This test consisted of the following rubber ball (pencil shown for size):

which was made to impact each of the pieces of gear in the following manner (but from 40 cm height each time):

Ball Impact Test: Nikko Tuner

First, we connect the RCA cable assembly into the output of the Nikko Tuner and we drop the ball from 40 cm onto its lid 5 times. Here's a picture of the connection (Nikko is on the left):

Before you listen to the result, please remember that the contact microphone does NOT pick up sounds from the air directly. It only picks up vibrations which reach the contact plate at the end of our 40 cm cable (which is made out of copper and PVC insulation, and is wrapped in sticky tape to help further dampen any of its own self-vibration).

Listen to the result:

Nikko AM/FM Tuner:
Download the audio file here if you want.

Ball Impact Test: Tascam DA-88

Now we remove the RCA cable and plug it into the Tascam DA-88:

We repeat the exact same procedure with the ball now impacting the top of the Tascam DA-88. Again we do this five times in a row from a height of 40 cm.

Listen to the result:

Tascam DA-88:
Download the audio file here if you want.

Ball Impact Test: Laminar Streamer

Now we remove the RCA cable and plug it into the Laminar Streamer:

We repeat the exact same procedure with the ball now impacting the top of the Laminar Streamer. Again we do this five times in a row, same height as before.

Listen to the result:

Laminar Streamer:
Download the audio file here if you want.

The Results

Keep in mind that all of these tests are calibrated. This means that:

(A) The mic was in the same condition for all three tests. The same mic was connected in the exact same way to the exact same plate and cable and RCA connector. We didn't change cables. We used the same cable and kept the mic attached to it.

(B) The preamp's gain was set in the exact same position for all three tests. No changes were made.

(C) No other adjustments were made in the entire studio setup during these three tests. The results are 100% calibrated.

(D) The height of the dropped ball is exactly the same (40 cm) in each of these tests. The weight of the ball is the same (in fact it is the same ball).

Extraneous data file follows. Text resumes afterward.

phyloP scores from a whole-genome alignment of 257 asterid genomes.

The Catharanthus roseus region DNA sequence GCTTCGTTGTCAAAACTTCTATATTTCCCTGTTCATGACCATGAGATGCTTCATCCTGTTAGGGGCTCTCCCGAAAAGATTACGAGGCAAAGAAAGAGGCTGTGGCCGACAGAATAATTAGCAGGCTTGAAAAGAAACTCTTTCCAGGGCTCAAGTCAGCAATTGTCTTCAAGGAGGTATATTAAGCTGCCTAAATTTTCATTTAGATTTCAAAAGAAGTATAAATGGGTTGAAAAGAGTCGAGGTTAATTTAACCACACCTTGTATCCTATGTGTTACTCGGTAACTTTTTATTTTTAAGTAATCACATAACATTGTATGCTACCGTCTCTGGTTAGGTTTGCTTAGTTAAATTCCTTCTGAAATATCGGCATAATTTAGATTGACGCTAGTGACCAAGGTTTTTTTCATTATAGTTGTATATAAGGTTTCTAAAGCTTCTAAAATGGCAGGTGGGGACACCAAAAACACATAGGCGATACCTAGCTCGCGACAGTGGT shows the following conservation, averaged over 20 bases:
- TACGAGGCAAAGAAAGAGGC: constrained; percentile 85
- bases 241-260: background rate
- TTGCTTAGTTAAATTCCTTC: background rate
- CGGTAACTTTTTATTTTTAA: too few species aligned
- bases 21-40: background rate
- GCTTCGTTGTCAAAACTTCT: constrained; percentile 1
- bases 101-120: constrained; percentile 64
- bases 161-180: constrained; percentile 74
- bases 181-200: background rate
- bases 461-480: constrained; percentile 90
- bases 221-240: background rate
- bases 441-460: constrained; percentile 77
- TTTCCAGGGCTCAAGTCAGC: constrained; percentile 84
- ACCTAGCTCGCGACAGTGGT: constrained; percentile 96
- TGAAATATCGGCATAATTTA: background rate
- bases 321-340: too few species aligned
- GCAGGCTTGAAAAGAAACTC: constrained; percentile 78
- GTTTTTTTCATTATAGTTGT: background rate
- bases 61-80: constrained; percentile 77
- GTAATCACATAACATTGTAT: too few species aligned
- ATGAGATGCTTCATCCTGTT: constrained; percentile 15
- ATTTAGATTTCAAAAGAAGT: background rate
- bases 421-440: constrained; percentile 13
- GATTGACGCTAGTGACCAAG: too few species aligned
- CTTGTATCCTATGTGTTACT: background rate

(E) This test is 100% repeatable.

(F) The contact microphone only captures surface born sound. It does not capture air born sound (which comes off of the surfaces of the gear itself). We are measuring here only structure born sound which travelled through the RCA outlet of each piece of gear, beginning with exactly the same impulse which came from the ball onto the structure of the equipment case.

Frequency Spectrum Results

Blue trace is Nikko Tuner.
Orange trace is Tascam DA-88.
Green trace is Laminar Streamer.

Vibration Over Time Results

Nikko Tuner:

Tascam DA-88:

Laminar Streamer:

Frequency Over Time Results (low frequencies bottom, high frequencies top)

Nikko Tuner:

Tascam DA-88:

Laminar Streamer:

That is correct! Take a look again!

What This All Means

By carrying out this test, we are creating conditions so that we could peer very deeply into micro-vibrational behavior of the structure of the equipment in question. When alternating currents travel along wires or circuit board traces, they create undulating magnetic forces amongst themselves, and these forces result in small vibrations which, through screws and soldering points, are induced into the structure of the equipment.

In this test we have amplified the vibration so that our measuring equipment could give a good signal-to-noise ratio for easy and fool-proof comparison and analysis. In reality, the circuitry in the gear would experience a much smaller amount of vibration from undulating magnetic forces. But in transformers, these can be audible and felt even without any amplification. Taking this aspect of design seriously is just part of what makes the Laminar Streamer so special.

When we measure the vibration at the end of the copper cable, we are in fact measuring the way in which the equipment deals with any structure born vibration. As can be seen, this vibration goes through the RCA output and down the copper wire, where our output signal resides. This means that the vibration will also infest the next piece of equipment which is connected via the cable.

We hope that you can now better appreciate how vibration absorption and signal integrity go hand in hand. In fact, because the Laminar Streamer deals with vibration in such an excellent way, not only does it function itself very well, but also does not infest the next piece of equipment (a DAC) with unwanted vibration originating from itself. And, as an added benefit, any micro-vibration originating from a connected DAC, and entering the Laminar Streamer through cable connections, is likewise diminished through these same effective vibration absorption characteristics.